The internet is coming to an end? No more IP addresses? No more internet?
The internet is built upon a protocol suite called TCP/IP. This abbreviation stands for Transmission Control Protocol/Internet Protocol. When your computer communicates with the internet over this protocol, a unique IP address is used to transfer and receive information. Yesterdays IP standard is called IPv4, which was standardized in September 1981. Today we are running out of IPv4 addresses with only 4% of them left.
IPv6, also referred to as IP Next Generation (IPNG), was created to supersede IPv4. Yet only one percent of the entire world has requested an IPv6 address instead of an IPv4. The worst part is that most ISPs and services still only deliver IPv4 addresses. Is the internet coming to an end? Well, maybe not tomorrow but after reading this post you’ll probably want to switch to IPv6 asap.
If you read the comparison below, you’ll see that we need to use IPv6 in the near future and not in the distance future.
The most important feature of IPv6 is a much larger address space than in IPv4. IPv6 addresses are 128 bits long, compared to only 32 bits previously. While the IPv4 address space contains only about 4.3 billion addresses, IPv6 supports approximately 340 undecillion (3.4×10^38) unique addresses, deemed enough for the foreseeable future.
Total number of IPv4 IP Addresses: 4.294.967.296
Total number of available IPv4 IP Addresses: 171.798.692
Total number of IPv6 Addresses: 340.282.366.920.938.463.463.374.607.431.768.211.456
Total number of requested IPv6 addresses (not in use): 2.213.609.288
The unique IP address is given to you by your provider. With more and more devices enabled for web browsing – e.g. phones, TV’s, MP3-players and tablets – comes an relentlessly increasing demand for IP addresses. Evermore devices need a unique IP address to browse the internet. If the calculations are correct, at this rate the IPv4 addresses will run out in exactly 114 days.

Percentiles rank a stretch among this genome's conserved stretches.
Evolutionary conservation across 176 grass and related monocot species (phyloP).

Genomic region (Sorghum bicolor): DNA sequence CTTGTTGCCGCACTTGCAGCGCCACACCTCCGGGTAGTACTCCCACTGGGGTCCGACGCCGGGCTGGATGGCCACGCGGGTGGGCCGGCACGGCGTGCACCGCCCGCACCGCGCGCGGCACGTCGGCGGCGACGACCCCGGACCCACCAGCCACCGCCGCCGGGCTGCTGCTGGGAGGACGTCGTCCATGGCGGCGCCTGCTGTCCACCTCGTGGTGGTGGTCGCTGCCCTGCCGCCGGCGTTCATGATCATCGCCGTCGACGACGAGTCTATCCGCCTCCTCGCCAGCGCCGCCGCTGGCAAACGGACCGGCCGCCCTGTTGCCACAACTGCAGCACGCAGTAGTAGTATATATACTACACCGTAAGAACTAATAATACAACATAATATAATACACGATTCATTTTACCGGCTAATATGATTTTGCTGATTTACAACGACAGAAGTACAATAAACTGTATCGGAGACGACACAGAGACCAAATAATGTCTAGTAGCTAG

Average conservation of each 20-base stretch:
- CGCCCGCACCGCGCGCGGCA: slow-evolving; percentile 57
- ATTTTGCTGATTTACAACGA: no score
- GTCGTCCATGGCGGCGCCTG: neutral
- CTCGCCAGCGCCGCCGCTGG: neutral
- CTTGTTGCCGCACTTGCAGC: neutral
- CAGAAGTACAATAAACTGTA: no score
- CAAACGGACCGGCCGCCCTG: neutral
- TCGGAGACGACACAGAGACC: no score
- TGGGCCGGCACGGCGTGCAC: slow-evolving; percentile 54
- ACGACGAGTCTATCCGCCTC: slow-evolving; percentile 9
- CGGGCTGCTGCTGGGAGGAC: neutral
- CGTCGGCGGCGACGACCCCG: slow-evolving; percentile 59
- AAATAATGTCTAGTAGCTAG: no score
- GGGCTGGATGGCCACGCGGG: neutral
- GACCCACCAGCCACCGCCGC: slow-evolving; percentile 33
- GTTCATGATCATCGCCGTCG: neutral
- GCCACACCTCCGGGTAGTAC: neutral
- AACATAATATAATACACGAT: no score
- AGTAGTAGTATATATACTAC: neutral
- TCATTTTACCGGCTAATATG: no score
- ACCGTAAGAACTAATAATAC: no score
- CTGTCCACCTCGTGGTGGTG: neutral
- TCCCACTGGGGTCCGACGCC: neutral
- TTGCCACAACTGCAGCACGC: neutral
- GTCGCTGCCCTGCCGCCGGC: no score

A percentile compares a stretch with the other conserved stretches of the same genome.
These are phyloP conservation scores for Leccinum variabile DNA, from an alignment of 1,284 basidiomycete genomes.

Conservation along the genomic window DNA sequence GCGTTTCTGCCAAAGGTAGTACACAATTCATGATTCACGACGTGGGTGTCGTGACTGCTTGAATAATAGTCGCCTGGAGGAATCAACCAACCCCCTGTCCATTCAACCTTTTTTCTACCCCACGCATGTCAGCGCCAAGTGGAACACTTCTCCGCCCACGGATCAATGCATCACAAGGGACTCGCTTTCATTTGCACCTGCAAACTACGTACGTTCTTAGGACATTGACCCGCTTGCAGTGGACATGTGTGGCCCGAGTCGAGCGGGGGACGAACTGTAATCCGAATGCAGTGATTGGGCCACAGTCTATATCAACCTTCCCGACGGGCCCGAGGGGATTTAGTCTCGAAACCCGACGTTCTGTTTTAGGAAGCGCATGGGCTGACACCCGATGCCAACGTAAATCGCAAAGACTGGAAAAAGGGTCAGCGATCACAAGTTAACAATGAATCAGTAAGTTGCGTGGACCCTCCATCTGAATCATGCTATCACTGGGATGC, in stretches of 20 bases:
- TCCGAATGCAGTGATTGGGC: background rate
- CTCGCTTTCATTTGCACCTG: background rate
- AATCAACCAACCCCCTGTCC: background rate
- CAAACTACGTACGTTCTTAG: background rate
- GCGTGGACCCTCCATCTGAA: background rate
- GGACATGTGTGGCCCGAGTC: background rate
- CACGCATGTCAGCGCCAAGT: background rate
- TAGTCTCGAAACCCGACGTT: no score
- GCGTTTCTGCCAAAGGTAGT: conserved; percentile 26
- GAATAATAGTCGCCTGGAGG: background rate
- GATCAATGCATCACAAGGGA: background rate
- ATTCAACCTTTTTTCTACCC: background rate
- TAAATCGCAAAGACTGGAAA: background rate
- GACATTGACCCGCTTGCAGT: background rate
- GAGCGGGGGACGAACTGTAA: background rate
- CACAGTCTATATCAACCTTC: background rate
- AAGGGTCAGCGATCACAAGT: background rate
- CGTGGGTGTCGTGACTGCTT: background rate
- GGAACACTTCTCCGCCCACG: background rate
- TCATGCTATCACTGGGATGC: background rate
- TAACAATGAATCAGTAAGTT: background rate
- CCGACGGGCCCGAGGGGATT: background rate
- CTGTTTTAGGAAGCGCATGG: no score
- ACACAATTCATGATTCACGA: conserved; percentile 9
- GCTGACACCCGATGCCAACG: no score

You could run all devices behind routers using NAT, short for network address translation. Using NAT you can have 1 public IP address for 3 or 4 devices whereas each device gets a different private IP address behind a firewall. A good idea but still, with only ±171 million IPv4 addresses available, this probably won’t be enough.
Why haven’t we switched already?
IPv6 gives the consumer the possibility to change the infrastructure of the standards on the internet and a possibility to work in an open development setup. For some governments this open development poses a presumed risk. Of course with Open Government we’re trying to change that vision.
IPv4 is the standard and standards are really hard to change. All the web applications have to enable IPv6 otherwise it just won’t work. Take Google: they enabled IPv6 on Google maps and immediately saw an increase of IPv6 requests. Manufacturers and developers of servers, cell-phones, tablets, desktops and tablets are slowly making IPv6 compatible products and software.
It’s a hackers dream and a companies nightmare. If you want to set up IPv6 you have to turn off all the security devices. If you are running IPv6 the security appliances won’t be compatible with IPv6 so hackers can often bypass them. But as we stated in the paragraph above, manufacturers are developing new devices with IPv6.
Again, why should we need IPv6?
There are 7 billion people in this world and this number keeps growing. At the end of 2009 there were 4.6 billion mobile devices connected to the internet. The estimated number for mobile devices connected to the internet by the end of 2013 will be 1 trillion. So we need another 995.705.032.704 IPv4 addresses and NAT only is not going to cover that. But IPv6 will.
What we need now is people that are willing to spread this message. Future Internet week is one of those initiatives. You will learn about the advantages of IPv6 and how you can prevent the end of the internet.Source: http://en.linuxreviews.org/Why_you_want_IPv6 Source: http://www.internetnews.com/infra/article.php/3812486/Why-IPv6-Is-Like-Broccoli.htm